Hong Kong's free newspaper market poised for shake-up
Observers expect consolidation after publisher Sing Tao said it had talks with Swedish owner of Metro Daily about purchasing the newspaper
Hong Kong's free newspaper market is bracing for consolidation. An announcement by Sing Tao News last week that it might buy Metro Daily has sparked expectations for other acquisitions and the closure of some free papers.
Sing Tao said it had been in talks as part of a syndicate to acquire the Hong Kong business of Swedish free paper publisher Metro International but that negotiations ended in mid-May.
The publisher said in the statement to the Hong Kong stock exchange that it was possible the syndicate would restart the talks.
"Consolidation is now the buzzword for this market," said Clement So York-kee, professor at the School of Journalism and Communication at the Chinese University of Hong Kong.
"The proposed Sing Tao deal reflects the situation."
The city's free paper market is crowded with six publications. Five are in Chinese. One is in English, The Standard, which is published by Sing Tao. They all fight for advertising dollars. Sing Tao also publishes Sing Tao Daily and the free paper Headline Daily.
So said the free newspaper market in Hong Kong can be expected to change given the saturated nature of the sector.
"The free newspaper market in Hong Kong has reached a plateau after impressive development over the last decade," he said.
"Not all of the operators are making money, and it is natural for some of them to consider making changes, like leaving the market, focusing on certain segments of the market, or possibly co-operating with other companies."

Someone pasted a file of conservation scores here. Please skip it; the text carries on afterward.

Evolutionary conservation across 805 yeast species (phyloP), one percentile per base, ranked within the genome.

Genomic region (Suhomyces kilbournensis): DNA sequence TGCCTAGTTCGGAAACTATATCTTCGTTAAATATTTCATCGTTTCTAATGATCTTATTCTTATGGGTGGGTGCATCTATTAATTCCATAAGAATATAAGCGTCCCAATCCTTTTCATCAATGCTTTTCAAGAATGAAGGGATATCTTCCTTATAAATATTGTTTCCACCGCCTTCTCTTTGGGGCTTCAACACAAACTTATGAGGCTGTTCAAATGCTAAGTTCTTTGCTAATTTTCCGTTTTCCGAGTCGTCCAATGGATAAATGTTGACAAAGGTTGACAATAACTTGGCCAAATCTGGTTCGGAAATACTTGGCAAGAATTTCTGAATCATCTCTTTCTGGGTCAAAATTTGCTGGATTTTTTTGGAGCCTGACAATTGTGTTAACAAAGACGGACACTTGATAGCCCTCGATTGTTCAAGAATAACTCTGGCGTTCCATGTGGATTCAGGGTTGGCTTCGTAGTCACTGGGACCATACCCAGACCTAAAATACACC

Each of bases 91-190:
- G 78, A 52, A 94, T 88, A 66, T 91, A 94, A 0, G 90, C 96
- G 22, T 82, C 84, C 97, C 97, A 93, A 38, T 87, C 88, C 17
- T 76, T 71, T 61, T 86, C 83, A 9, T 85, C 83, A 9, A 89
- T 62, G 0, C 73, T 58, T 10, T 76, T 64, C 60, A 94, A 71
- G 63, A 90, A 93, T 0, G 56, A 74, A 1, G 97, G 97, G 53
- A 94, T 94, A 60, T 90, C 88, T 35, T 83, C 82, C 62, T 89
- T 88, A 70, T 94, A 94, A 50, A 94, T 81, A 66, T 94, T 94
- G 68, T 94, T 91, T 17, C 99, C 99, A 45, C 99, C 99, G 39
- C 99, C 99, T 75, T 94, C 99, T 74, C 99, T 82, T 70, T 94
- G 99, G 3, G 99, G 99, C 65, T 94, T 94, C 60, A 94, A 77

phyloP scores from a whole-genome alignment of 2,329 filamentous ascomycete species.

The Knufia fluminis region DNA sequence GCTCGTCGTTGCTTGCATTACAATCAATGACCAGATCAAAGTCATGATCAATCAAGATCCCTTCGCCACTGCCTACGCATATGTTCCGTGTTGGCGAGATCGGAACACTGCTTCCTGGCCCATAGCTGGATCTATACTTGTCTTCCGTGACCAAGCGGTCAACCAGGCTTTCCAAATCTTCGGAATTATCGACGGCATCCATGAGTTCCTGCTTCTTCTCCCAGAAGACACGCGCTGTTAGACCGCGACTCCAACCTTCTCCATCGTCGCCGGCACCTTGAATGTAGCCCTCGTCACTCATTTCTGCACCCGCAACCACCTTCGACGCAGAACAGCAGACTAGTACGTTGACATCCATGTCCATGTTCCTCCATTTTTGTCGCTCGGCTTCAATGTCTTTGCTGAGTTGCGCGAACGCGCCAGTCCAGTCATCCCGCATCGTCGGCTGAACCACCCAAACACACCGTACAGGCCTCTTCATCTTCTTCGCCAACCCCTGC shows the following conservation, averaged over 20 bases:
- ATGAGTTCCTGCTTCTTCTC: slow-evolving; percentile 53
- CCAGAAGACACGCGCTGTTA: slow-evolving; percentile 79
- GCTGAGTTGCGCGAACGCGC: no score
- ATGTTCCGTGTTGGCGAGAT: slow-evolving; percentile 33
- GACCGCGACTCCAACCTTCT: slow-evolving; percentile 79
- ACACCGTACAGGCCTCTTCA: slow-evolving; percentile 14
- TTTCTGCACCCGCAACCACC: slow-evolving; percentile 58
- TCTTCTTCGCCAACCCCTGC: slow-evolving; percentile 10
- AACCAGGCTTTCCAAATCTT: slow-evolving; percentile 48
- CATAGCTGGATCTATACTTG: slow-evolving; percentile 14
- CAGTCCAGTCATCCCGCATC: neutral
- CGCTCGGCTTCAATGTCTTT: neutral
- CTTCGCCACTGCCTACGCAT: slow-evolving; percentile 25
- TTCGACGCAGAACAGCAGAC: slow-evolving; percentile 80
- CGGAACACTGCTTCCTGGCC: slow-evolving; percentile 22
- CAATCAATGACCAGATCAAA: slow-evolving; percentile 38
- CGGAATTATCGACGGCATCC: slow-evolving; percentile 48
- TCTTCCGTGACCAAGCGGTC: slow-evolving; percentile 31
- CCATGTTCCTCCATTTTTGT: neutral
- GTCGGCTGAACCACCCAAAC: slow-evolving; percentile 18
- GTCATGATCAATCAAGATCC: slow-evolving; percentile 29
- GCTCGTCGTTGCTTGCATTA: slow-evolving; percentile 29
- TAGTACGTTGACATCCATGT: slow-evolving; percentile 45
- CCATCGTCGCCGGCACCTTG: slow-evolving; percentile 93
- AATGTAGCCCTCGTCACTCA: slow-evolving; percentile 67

A Sing Tao spokeswoman declined to comment.
Victor Fung, a lecturer in journalism at Baptist University, said if Metro Daily was bought, other free papers, including Sharp Daily from Next Media and HKET Holdings' Sky Post, would be put into more difficult situations.
Headline Daily, launched in 2005, leads the sector with an average daily circulation of 880,000, exceeding its nearest rival by about 50 per cent. Launched in 2002, Metro Daily, the city's first free paper, has a daily circulation of 400,000. It is the only paper distributed in MTR stations.
"I don't think it will be easy to buy Metro Daily, unless Sing Tao's offer is really high," said Fung.
He said although the paper may not be making much profit its position as the sole free paper at MTR stations had intangible value. "If Sing Tao buys it, it can, in addition to Metro Daily, distribute Headline Daily and The Standard in the subway."
He said Sing Tao's inability to use the MTR network to reach commuters was a "big setback". "The readership represents quality. They are the middle-class people with consumption power on their way to work," he said.
If the deal is realised, the other players including AM730, Sharp Daily and Sky Post will lose their competitiveness, according to Fung.
"If so, there is big chance they will be closed," he said.
HKET, the publisher of Hong Kong Economic Times, remains confident about the operation of its free daily. The company said in its latest financial report that advertising income from paid publications decreased but that income from Sky Post offset the drop. The company said its net profit in the year to March 31 fell 19 per cent year on year to HK$62 million as revenue increased 3 per cent to HK$1.03 billion.
HKET said it had invested more in Sky Post, which will affect its income performance in the near term, adding that its entry into the free daily market was necessary to broaden its advertising income base.